Inca Treasures Easy Pickings for Thieves
Inca Treasures Easy Pickings for Thieves
LYNN F. MONAHAN
Jul. 26, 1993
LIMA, Peru (AP) _ One day, guards at the University of Cuzco museum walked out with dozens of golden relics of the Incas. By the time police caught up with them, the thieves had melted down most of the treasures.
Among the items lost were 600-year-old figurines of a man and a woman that had been centerpieces of the museum collection.
It was an example of the plunder of Peru's cultural heritage that began with the Spanish conquistadors and continues with modern looters who rob museums, tombs, churches and private homes.
''It's a real catastrophe, a tragedy,'' said Luis Barreda, director of archaeology at the Cuzco museum. ''We've lost valuable pages of Inca history.''
Police tracked the thieves down only a day after the robbery in February. Even so, they had already melted down 54 of the 58 stolen figures, bracelets, necklaces, pins and ceremonial items.
The loss was estimated at $53 million, but ''The value in dollars is nowhere near as important as the intrinsic value,'' Barreda said. ''It was the best collection of metallic items we had in the museum.''
Some thieves are misled by myth and rumor into believing Inca relics are worth more as gold than as art, said Hernan Araoz Becerra. He directs the National Institute of Culture in Cuzco, which was the Inca empire's capital.
Incan artists did not work with pure gold, as many people believe, he said, but with alloys as low as eight karats, or one-third gold.
''What the thieves would have received for the metal was very little,'' Araoz said. ''Obviously, in their ignorance they thought they would be rich. They were mistaken.''
Stolen gold and silver pieces are not usually destroyed, as in Cuzco, but instead go to private collectors outside the country, said Maria del Pilar Remy, director of the Archaeology and Anthropology Museum in Lima.
Although it is illegal to export antiquities, ''There are private collectors who practically commission for these things,'' so thieves ''perform these robberies on request,'' she said.
Well-known objects that might be risky to sell intact sometimes are broken up and sold in pieces, jewels to one buyer and metal to another.
A week after the Cuzco theft, 280 jewel-encrusted items of gold and silver were stolen from an isolated 16th-century church in Apurimac, a neighboring area of the southern Andes. In Lima, airport customs officials frustrated an attempt to smuggle out more than 150 pre-Inca weavings, sculptures and gold masks.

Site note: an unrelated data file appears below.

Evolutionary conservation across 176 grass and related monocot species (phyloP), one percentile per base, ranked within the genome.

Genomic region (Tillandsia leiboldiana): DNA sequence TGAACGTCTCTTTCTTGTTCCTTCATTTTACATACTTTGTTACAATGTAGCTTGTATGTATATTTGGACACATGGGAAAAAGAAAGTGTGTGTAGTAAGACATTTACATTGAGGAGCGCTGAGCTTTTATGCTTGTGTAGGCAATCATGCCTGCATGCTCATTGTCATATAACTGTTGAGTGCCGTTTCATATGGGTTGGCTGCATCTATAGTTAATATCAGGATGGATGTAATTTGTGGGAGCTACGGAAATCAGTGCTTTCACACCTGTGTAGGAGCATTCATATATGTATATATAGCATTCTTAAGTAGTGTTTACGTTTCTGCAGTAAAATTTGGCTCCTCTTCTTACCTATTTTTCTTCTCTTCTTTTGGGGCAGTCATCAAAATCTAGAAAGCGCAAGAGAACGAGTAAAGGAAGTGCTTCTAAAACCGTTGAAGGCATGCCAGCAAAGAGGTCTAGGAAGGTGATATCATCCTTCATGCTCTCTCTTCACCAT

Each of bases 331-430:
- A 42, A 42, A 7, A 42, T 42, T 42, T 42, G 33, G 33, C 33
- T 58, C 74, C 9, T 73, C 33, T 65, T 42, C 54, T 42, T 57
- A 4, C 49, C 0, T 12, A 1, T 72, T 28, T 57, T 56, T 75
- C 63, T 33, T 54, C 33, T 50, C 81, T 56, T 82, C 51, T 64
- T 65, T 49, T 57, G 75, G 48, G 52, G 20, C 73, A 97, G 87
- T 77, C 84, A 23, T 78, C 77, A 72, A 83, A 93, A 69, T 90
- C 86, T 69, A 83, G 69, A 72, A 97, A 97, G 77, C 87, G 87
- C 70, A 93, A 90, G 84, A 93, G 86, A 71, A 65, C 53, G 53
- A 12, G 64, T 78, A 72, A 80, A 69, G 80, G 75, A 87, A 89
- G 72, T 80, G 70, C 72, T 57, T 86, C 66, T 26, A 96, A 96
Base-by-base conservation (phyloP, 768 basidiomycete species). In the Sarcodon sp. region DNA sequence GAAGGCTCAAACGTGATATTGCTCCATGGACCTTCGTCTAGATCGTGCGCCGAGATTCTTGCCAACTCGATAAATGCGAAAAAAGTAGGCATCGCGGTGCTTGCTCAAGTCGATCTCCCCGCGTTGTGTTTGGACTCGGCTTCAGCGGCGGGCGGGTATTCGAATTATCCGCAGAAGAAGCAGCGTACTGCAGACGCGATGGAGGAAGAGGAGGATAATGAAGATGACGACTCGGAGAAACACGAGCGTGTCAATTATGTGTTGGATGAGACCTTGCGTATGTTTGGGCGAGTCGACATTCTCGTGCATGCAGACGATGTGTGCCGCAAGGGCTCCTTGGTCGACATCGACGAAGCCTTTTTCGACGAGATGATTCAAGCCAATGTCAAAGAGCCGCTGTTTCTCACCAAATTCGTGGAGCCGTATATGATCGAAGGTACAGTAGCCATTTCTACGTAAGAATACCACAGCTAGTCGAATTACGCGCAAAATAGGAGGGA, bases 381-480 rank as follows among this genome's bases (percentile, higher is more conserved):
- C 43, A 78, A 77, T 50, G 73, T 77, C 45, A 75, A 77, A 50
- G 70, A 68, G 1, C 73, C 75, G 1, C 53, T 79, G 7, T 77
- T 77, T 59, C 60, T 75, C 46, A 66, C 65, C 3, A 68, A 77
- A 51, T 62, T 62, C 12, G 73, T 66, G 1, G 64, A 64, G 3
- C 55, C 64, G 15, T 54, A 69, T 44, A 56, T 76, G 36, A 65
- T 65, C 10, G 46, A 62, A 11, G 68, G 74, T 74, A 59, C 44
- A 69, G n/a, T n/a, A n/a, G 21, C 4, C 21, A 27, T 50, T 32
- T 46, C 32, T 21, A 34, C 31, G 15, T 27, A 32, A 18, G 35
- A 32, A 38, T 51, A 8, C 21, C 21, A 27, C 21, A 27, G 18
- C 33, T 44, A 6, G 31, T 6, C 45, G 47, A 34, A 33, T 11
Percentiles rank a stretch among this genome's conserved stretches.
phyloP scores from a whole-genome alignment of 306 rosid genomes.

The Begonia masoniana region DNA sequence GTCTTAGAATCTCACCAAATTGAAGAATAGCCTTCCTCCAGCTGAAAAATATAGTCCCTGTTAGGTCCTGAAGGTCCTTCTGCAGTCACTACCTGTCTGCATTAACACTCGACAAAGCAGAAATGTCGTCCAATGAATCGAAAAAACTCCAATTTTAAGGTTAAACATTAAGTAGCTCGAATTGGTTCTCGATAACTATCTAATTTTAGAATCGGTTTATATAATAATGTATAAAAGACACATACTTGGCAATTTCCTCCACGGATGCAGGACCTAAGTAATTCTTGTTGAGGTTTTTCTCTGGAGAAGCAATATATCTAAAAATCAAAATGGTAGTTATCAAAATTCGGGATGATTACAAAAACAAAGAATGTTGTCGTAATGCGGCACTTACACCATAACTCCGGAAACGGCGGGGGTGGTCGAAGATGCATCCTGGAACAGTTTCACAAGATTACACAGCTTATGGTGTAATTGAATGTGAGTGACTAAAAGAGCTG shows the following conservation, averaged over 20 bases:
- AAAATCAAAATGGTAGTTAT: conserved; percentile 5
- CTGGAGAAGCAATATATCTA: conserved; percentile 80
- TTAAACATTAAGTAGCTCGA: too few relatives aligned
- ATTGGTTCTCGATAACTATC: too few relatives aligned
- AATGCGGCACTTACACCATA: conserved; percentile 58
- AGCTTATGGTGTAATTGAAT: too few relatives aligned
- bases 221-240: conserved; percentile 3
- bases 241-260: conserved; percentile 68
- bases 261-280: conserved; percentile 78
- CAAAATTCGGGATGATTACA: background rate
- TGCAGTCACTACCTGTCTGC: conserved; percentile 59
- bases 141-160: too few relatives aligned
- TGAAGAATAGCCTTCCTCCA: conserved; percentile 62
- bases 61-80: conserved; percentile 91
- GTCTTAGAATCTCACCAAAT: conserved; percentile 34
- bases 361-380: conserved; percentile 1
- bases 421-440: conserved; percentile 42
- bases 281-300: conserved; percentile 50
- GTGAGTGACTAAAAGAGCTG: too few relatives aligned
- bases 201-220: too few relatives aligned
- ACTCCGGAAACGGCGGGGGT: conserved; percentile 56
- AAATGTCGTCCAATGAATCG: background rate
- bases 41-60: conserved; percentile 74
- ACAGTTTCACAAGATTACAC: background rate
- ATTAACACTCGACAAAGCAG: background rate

Such cases raise questions about Peru's ability to protect its heritage.
''There is an abundance of cultural richness in this country that is being lost because of inadequate security,'' Ms. Remy said. ''It is very difficult to guard because all of Peru is one enormous archaeological field.''
Many paintings have been stolen from churches by thieves who simply cut them out of their frames.
''These little churches in the villages have incredible treasures in paintings and in gold objects and are completely unprotected, with nothing for security,'' she said. ''They are very easy to rob.''
Araoz said Peru has too little money and too much that must be done with it: ''We have health problems, housing problems, nutrition problems, transportation problems. These are huge questions that require the government's attention.''
So far this year, thieves have stolen at least 20 paintings from churches in Cuzco and the surrounding area.
In May, two paintings disappeared from the colonial Jesuit church on Cuzco's main plaza. Police believe the robbers hid in the church overnight and escaped when it opened in the morning.
Isolated pre-Columbian ruins are plundered by grave robbers known as ''huaqueros,'' from ''huaca,'' the Quechua name for the burial mounds and temples that dot much of the landscape.
''These so-called 'huaqueros' are people from the area who know where things are and go plundering,'' Ms. Remy said. ''They have robbed much of our cultural heritage that way.''
Peruvian archaeologists say the Cuzco theft was the worst since a famous ''tumi,'' or jeweled ceremonial knife, was stolen 12 years ago from Mrs. Remy's museum in Lima.
The tumi was recovered, but the thieves had hacked it to pieces.